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Pelvic Fracture

WHAT YOU NEED TO KNOW:

A pelvic fracture is a break in a pelvic bone or hip joint.

Hip and Pelvis

DISCHARGE INSTRUCTIONS:

Call your local emergency number (911 in the US) if:

  • You suddenly feel lightheaded and short of breath.
  • You have chest pain when you take a deep breath or cough.
  • You cough up blood.

Return to the emergency department if:

  • Your leg feels warm, tender, and painful. It may look swollen and red.
  • Your legs and feet turn blue or feel cold and numb.

Call your doctor or orthopedist if:

  • Your skin is itchy, swollen, or has a rash.
  • Your pain or swelling increases.
  • You have new symptoms.
  • You have a fever.
  • You have questions or concerns about your condition or care.

Medicines:

  • Prescription pain medicine may be given. Ask your healthcare provider how to take this medicine safely. Some prescription pain medicines contain acetaminophen. Do not take other medicines that contain acetaminophen without talking to your healthcare provider. Too much acetaminophen may cause liver damage. Prescription pain medicine may cause constipation. Ask your healthcare provider how to prevent or treat constipation.
  • Take your medicine as directed. Contact your healthcare provider if you think your medicine is not helping or if you have side effects. Tell him of her if you are allergic to any medicine. Keep a list of the medicines, vitamins, and herbs you take. Include the amounts, and when and why you take them. Bring the list or the pill bottles to follow-up visits. Carry your medicine list with you in case of an emergency.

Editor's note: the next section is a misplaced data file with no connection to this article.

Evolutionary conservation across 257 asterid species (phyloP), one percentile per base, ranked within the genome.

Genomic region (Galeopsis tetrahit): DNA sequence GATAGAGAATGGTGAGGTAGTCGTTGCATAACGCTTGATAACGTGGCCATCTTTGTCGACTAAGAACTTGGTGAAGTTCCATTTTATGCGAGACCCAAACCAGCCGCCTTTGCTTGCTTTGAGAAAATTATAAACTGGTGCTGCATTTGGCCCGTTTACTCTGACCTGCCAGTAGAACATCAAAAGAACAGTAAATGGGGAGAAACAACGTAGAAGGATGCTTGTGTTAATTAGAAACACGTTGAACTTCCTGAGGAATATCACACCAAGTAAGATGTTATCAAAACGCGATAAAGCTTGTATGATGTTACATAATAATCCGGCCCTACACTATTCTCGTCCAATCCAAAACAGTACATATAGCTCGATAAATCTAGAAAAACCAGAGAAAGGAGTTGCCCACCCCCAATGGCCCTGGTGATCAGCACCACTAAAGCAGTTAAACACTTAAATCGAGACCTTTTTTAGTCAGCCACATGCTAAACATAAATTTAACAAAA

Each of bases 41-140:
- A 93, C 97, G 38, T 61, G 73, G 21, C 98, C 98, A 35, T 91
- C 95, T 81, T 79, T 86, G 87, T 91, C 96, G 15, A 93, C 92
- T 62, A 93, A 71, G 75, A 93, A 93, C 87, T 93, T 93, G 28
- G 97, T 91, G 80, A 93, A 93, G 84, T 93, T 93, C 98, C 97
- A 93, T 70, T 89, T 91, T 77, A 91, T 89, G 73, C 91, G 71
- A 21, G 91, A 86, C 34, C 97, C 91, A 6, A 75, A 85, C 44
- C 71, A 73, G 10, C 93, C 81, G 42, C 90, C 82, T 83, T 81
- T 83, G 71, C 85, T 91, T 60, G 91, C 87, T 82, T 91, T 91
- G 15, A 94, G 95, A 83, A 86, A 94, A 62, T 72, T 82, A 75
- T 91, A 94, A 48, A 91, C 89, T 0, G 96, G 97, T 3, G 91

Limit activity as directed:

Get plenty of rest while your fracture heals. When the pain decreases, begin normal, slow movements. Slowly start to do more as directed. Rest when you feel it is needed. Do not lift heavy objects.

Ice:

Apply ice on your hip joint or pelvis for 15 to 20 minutes every hour or as directed. Use an ice pack, or put crushed ice in a plastic bag. Cover it with a towel before you apply it. Ice helps prevent tissue damage and decreases swelling and pain.

Walking devices:

You may need to use crutches or a walker until the fracture heals. Ask for more information about how to use a walking devices if needed.

Physical therapy:

A physical therapist may teach you exercises to strengthen your hips and legs after the pain is gone.

Follow up with your doctor or orthopedist as directed:

Write down your questions so you remember to ask them during your visits.

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The above information is an educational aid only. It is not intended as medical advice for individual conditions or treatments. Talk to your doctor, nurse or pharmacist before following any medical regimen to see if it is safe and effective for you.

Further information

Always consult your healthcare provider to ensure the information displayed on this page applies to your personal circumstances.